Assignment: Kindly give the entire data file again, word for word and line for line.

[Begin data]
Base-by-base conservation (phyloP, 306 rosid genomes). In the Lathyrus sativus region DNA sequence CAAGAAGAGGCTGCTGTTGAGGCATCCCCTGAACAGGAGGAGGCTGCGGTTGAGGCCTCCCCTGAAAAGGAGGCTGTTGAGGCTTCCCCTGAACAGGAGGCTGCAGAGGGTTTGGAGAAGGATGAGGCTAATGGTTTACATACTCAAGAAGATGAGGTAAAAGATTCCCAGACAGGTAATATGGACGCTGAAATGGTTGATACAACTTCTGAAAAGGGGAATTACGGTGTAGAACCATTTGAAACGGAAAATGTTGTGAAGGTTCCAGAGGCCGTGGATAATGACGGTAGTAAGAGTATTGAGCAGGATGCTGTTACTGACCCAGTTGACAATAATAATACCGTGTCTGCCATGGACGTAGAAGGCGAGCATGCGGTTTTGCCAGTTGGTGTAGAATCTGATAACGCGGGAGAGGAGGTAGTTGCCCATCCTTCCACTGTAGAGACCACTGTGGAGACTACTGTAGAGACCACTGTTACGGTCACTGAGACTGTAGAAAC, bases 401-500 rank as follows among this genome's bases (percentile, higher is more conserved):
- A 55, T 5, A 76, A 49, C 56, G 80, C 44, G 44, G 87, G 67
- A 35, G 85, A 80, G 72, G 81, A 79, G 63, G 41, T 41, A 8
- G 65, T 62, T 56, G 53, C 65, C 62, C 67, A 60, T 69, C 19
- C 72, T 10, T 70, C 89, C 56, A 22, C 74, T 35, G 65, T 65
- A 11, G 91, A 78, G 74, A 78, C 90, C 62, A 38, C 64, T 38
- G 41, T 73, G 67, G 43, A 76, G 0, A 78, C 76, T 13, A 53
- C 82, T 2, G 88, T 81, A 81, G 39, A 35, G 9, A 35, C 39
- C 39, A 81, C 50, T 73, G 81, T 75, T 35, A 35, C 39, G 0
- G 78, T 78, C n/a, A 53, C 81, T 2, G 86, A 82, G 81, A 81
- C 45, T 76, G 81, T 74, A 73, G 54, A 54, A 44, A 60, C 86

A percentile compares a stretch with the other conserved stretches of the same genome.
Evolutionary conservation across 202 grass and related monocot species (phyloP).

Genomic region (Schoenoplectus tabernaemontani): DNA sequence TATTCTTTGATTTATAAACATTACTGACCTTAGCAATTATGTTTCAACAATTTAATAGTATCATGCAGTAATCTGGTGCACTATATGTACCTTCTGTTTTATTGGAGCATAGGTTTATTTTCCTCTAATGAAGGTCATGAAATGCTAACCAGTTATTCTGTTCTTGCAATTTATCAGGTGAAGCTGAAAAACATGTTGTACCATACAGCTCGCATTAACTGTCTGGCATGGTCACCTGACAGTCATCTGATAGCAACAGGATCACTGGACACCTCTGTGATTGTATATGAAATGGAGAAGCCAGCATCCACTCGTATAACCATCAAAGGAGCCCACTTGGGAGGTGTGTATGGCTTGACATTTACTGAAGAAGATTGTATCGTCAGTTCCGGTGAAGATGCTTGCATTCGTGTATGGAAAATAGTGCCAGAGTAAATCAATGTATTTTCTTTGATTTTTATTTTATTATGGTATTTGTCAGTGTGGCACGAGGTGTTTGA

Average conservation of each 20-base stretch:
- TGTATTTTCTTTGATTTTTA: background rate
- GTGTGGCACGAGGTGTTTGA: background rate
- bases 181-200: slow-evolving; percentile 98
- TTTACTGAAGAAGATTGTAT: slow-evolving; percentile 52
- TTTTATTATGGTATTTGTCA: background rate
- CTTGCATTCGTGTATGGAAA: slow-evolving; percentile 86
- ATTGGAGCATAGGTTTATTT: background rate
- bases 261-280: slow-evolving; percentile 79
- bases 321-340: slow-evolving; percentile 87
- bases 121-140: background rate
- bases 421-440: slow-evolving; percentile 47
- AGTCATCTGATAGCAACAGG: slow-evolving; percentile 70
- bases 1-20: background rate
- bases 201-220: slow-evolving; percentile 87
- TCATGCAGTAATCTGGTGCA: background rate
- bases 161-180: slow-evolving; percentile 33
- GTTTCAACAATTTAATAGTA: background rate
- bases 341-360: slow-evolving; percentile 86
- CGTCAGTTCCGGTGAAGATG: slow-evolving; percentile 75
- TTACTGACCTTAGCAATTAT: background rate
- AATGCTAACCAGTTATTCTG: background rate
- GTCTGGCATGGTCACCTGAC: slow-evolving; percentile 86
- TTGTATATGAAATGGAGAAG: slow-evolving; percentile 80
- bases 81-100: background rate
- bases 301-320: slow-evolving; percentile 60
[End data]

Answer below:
Base-by-base conservation (phyloP, 306 rosid genomes). In the Lathyrus sativus region DNA sequence CAAGAAGAGGCTGCTGTTGAGGCATCCCCTGAACAGGAGGAGGCTGCGGTTGAGGCCTCCCCTGAAAAGGAGGCTGTTGAGGCTTCCCCTGAACAGGAGGCTGCAGAGGGTTTGGAGAAGGATGAGGCTAATGGTTTACATACTCAAGAAGATGAGGTAAAAGATTCCCAGACAGGTAATATGGACGCTGAAATGGTTGATACAACTTCTGAAAAGGGGAATTACGGTGTAGAACCATTTGAAACGGAAAATGTTGTGAAGGTTCCAGAGGCCGTGGATAATGACGGTAGTAAGAGTATTGAGCAGGATGCTGTTACTGACCCAGTTGACAATAATAATACCGTGTCTGCCATGGACGTAGAAGGCGAGCATGCGGTTTTGCCAGTTGGTGTAGAATCTGATAACGCGGGAGAGGAGGTAGTTGCCCATCCTTCCACTGTAGAGACCACTGTGGAGACTACTGTAGAGACCACTGTTACGGTCACTGAGACTGTAGAAAC, bases 401-500 rank as follows among this genome's bases (percentile, higher is more conserved):
- A 55, T 5, A 76, A 49, C 56, G 80, C 44, G 44, G 87, G 67
- A 35, G 85, A 80, G 72, G 81, A 79, G 63, G 41, T 41, A 8
- G 65, T 62, T 56, G 53, C 65, C 62, C 67, A 60, T 69, C 19
- C 72, T 10, T 70, C 89, C 56, A 22, C 74, T 35, G 65, T 65
- A 11, G 91, A 78, G 74, A 78, C 90, C 62, A 38, C 64, T 38
- G 41, T 73, G 67, G 43, A 76, G 0, A 78, C 76, T 13, A 53
- C 82, T 2, G 88, T 81, A 81, G 39, A 35, G 9, A 35, C 39
- C 39, A 81, C 50, T 73, G 81, T 75, T 35, A 35, C 39, G 0
- G 78, T 78, C n/a, A 53, C 81, T 2, G 86, A 82, G 81, A 81
- C 45, T 76, G 81, T 74, A 73, G 54, A 54, A 44, A 60, C 86

A percentile compares a stretch with the other conserved stretches of the same genome.
Evolutionary conservation across 202 grass and related monocot species (phyloP).

Genomic region (Schoenoplectus tabernaemontani): DNA sequence TATTCTTTGATTTATAAACATTACTGACCTTAGCAATTATGTTTCAACAATTTAATAGTATCATGCAGTAATCTGGTGCACTATATGTACCTTCTGTTTTATTGGAGCATAGGTTTATTTTCCTCTAATGAAGGTCATGAAATGCTAACCAGTTATTCTGTTCTTGCAATTTATCAGGTGAAGCTGAAAAACATGTTGTACCATACAGCTCGCATTAACTGTCTGGCATGGTCACCTGACAGTCATCTGATAGCAACAGGATCACTGGACACCTCTGTGATTGTATATGAAATGGAGAAGCCAGCATCCACTCGTATAACCATCAAAGGAGCCCACTTGGGAGGTGTGTATGGCTTGACATTTACTGAAGAAGATTGTATCGTCAGTTCCGGTGAAGATGCTTGCATTCGTGTATGGAAAATAGTGCCAGAGTAAATCAATGTATTTTCTTTGATTTTTATTTTATTATGGTATTTGTCAGTGTGGCACGAGGTGTTTGA

Average conservation of each 20-base stretch:
- TGTATTTTCTTTGATTTTTA: background rate
- GTGTGGCACGAGGTGTTTGA: background rate
- bases 181-200: slow-evolving; percentile 98
- TTTACTGAAGAAGATTGTAT: slow-evolving; percentile 52
- TTTTATTATGGTATTTGTCA: background rate
- CTTGCATTCGTGTATGGAAA: slow-evolving; percentile 86
- ATTGGAGCATAGGTTTATTT: background rate
- bases 261-280: slow-evolving; percentile 79
- bases 321-340: slow-evolving; percentile 87
- bases 121-140: background rate
- bases 421-440: slow-evolving; percentile 47
- AGTCATCTGATAGCAACAGG: slow-evolving; percentile 70
- bases 1-20: background rate
- bases 201-220: slow-evolving; percentile 87
- TCATGCAGTAATCTGGTGCA: background rate
- bases 161-180: slow-evolving; percentile 33
- GTTTCAACAATTTAATAGTA: background rate
- bases 341-360: slow-evolving; percentile 86
- CGTCAGTTCCGGTGAAGATG: slow-evolving; percentile 75
- TTACTGACCTTAGCAATTAT: background rate
- AATGCTAACCAGTTATTCTG: background rate
- GTCTGGCATGGTCACCTGAC: slow-evolving; percentile 86
- TTGTATATGAAATGGAGAAG: slow-evolving; percentile 80
- bases 81-100: background rate
- bases 301-320: slow-evolving; percentile 60